How to Capture and Use Training Data You’ve Got on Hand

Rob Walz 7 minute read

A great place to start building a sophisticated learning analytics solution is by prioritizing data emerging at the intersection of training metrics and organizational objectives. This is the rubber-meets-the-road moment for L&D teams that want to reach true data-driven decision making.

Let’s identify blockers to finding and assessing this data, reveal which attributes are critical to learning analytics, and understand how to use this data once we’ve captured it.

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Identifying the Gap Between Business & Learning Systems

Before we can identify and assess data at the critical junction of training and business goals, we have to be honest about the gap between these parts of our business. This gap often spans both our strategic thinking and our technology.

How to Tap into Learning Analytics

Adopting learning analytics is a mindset shift: what is important to the training team and why? What is important to the business at large and how do we connect training?

For years, we’ve been focused on training metrics: course completion rates, learner engagement, and instructor evaluations. These reports often focus only on one-to-one relationships between the data and the activity source. These activity metrics don’t show impact, or tell a story. There isn’t context or analysis happening on the data that’s been captured.

Critically, these metrics aren’t useful for mapping training impact on organizational goals.

What are useful are metrics that focus on tangible outcomes to business goals. Some examples of business-oriented outcomes that are important are:

  • Employee turnover/ retention rates
  • On-job performance improvements
  • Cross-functional performance improvements
  • Onboarding cost or resource improvements

When presented with business goals, work backwards to find which training metrics can show business impact. The key is connecting metrics you are already scoring with business goals you need to meet. Reporting just on course completion rates isn’t enough, you must address business critical questions such as:

  • How did an uptick in completion rates impact employee turnover?
  • Why is actual daily performance decreasing after course completion?

Typically, we rely on a combination of measured results and self-assessment surveys from learners and managers. But the truth is, self-assessments may not be very useful: business leadership will only care about final results.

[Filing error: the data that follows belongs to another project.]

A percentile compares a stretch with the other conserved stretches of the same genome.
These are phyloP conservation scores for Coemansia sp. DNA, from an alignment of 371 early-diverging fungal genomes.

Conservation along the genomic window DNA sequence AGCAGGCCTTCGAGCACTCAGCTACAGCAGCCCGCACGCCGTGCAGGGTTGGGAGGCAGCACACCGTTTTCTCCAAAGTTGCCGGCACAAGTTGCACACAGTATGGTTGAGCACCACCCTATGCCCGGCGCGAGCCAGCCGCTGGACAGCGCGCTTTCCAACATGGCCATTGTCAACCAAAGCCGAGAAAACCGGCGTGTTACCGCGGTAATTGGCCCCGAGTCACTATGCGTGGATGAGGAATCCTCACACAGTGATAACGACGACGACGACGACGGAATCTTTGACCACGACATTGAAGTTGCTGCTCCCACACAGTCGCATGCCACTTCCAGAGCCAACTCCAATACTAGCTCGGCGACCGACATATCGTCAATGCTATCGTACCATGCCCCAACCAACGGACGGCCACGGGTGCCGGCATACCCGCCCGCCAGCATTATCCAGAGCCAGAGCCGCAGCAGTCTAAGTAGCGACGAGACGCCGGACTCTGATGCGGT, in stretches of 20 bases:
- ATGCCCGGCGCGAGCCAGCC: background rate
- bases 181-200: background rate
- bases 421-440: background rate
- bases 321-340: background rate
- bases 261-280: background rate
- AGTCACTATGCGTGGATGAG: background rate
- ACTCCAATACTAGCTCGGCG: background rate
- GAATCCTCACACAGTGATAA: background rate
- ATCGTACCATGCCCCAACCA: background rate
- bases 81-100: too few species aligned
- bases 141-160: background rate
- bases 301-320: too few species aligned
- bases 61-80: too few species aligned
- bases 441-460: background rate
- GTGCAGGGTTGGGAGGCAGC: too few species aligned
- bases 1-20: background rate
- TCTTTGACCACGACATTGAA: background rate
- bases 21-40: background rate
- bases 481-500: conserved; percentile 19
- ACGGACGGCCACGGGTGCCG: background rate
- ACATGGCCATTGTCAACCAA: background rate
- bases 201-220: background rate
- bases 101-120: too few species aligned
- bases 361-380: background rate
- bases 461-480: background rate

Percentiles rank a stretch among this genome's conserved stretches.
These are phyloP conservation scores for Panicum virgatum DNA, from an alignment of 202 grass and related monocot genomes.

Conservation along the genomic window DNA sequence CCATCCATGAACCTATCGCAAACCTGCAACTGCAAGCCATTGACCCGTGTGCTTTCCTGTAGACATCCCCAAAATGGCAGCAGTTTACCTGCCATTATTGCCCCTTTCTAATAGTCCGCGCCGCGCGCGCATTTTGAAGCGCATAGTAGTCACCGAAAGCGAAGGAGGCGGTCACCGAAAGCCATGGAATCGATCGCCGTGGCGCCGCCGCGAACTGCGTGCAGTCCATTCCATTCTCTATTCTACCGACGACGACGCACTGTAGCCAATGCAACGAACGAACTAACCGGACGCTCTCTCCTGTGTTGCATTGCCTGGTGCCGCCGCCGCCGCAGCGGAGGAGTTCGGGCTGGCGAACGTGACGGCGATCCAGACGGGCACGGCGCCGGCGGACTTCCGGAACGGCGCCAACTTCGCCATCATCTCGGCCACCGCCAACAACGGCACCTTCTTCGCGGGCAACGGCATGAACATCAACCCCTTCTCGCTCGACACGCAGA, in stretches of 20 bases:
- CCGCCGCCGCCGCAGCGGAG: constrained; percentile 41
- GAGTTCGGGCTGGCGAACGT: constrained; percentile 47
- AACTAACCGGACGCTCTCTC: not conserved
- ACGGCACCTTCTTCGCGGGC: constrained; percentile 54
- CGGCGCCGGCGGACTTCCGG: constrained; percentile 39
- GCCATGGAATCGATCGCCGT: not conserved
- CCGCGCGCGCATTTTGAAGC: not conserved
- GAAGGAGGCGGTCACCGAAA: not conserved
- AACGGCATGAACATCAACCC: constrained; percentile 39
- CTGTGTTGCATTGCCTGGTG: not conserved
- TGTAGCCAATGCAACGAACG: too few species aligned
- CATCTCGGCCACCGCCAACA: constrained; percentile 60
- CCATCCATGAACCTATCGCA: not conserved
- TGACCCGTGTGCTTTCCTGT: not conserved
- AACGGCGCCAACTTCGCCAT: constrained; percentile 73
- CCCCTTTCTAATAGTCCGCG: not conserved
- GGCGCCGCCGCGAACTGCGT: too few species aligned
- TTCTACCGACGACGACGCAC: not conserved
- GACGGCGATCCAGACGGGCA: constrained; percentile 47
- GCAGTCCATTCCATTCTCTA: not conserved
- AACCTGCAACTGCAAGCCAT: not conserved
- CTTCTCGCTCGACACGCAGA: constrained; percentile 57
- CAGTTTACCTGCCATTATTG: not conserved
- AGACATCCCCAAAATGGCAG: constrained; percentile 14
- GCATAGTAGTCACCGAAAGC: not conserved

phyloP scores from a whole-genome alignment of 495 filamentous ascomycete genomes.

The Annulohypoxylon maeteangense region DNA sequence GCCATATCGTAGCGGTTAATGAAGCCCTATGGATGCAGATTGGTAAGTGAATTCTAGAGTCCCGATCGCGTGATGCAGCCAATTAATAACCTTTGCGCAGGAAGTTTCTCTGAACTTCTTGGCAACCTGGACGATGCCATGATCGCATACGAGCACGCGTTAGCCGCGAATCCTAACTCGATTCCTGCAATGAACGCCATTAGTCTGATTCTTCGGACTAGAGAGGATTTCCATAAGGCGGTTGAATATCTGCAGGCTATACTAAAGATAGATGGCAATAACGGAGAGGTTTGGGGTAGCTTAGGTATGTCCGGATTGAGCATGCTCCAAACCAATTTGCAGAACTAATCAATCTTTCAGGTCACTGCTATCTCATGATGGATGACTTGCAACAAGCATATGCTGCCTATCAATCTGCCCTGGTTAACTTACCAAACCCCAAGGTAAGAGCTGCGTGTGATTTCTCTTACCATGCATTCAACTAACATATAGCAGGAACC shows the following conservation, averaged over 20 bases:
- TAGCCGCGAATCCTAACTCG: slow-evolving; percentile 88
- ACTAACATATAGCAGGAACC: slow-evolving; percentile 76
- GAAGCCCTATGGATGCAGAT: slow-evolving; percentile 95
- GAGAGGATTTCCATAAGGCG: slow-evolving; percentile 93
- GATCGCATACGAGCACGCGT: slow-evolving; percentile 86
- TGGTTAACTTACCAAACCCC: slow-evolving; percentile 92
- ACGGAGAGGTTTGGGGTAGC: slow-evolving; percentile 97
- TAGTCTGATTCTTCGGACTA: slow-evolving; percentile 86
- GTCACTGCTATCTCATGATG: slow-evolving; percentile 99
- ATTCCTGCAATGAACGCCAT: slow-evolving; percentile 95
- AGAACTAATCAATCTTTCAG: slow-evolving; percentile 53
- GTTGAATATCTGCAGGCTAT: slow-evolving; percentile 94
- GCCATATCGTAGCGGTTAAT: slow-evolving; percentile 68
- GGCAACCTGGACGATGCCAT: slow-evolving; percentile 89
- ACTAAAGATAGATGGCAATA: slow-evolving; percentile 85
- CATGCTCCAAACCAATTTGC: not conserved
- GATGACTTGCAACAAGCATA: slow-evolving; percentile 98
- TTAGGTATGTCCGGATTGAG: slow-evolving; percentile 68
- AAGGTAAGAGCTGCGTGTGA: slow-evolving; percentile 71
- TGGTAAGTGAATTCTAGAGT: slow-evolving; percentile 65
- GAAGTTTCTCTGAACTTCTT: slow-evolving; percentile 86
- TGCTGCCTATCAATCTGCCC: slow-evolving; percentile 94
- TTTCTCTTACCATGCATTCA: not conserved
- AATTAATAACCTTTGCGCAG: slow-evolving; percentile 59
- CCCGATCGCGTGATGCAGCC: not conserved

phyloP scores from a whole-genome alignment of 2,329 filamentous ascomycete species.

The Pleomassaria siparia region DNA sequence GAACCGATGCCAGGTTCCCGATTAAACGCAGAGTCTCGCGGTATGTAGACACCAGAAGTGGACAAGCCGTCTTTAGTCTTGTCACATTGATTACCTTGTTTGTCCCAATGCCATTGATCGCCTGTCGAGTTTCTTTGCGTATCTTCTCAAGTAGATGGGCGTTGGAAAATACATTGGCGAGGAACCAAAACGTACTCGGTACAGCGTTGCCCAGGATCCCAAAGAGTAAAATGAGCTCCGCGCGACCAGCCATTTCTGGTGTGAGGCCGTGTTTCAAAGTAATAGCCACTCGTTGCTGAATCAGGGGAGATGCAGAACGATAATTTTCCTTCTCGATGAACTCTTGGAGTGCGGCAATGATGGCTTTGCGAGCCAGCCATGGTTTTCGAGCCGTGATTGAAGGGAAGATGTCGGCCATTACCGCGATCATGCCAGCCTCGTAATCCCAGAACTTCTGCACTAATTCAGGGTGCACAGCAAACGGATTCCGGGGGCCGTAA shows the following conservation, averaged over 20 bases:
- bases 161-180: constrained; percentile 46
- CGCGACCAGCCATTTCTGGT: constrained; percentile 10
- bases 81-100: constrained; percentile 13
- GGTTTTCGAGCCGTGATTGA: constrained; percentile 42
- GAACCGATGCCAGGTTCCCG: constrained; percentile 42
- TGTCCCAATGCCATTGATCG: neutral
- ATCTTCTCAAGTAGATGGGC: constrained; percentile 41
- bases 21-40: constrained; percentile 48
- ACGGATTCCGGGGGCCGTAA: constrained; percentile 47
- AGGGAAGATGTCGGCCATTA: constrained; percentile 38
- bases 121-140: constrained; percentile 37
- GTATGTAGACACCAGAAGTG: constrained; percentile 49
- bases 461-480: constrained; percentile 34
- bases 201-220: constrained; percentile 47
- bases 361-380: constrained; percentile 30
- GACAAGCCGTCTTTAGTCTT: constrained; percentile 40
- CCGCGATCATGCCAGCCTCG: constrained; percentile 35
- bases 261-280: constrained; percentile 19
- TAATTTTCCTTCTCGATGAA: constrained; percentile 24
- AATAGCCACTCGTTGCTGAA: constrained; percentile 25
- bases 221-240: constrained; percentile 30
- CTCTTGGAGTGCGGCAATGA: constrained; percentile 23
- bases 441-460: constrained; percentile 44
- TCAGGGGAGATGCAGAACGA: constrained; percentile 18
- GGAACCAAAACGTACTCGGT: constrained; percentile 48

Once you’ve identified how to connect your learning analytics to tangible outcomes – no small feat – you’re ready to scope the technology gap between learning analytics and business goals.

Scope Your Learning Technology Gap

Learning technology is typically purchased to solve a single problem. To build a solution for training operations, content management, and training administration your team will eventually create a maze of disconnected tech – held together with spreadsheets and cumbersome processes.

Evaluate the technology you have on hand to understand how your existing tech can block your data-inspired ambitions.

Is the tech focused on a single outcome? If so, is it worth the effort to keep that tech around or can it be replaced with something that does more with fewer upkeep or maintenance requirements? Is your technology connecting business systems and goals to learning analytics? Think:  business-wide CRM, HRIS systems, financial systems, and databases – these are the systems that should be integrated with your learning technology.

Often, the strategic outcome you need – connecting course completion to daily performance improvements – will fall short if your learning technology isn’t capable of business system integrations. Here’s what to look for in your learning technology:

  • Does this solution connect to larger business systems in any capacity?
  • How much effort does it take to modify data captured by the solution? Can data be analyzed with a no-code reporting engine or do you need a developer to help you out?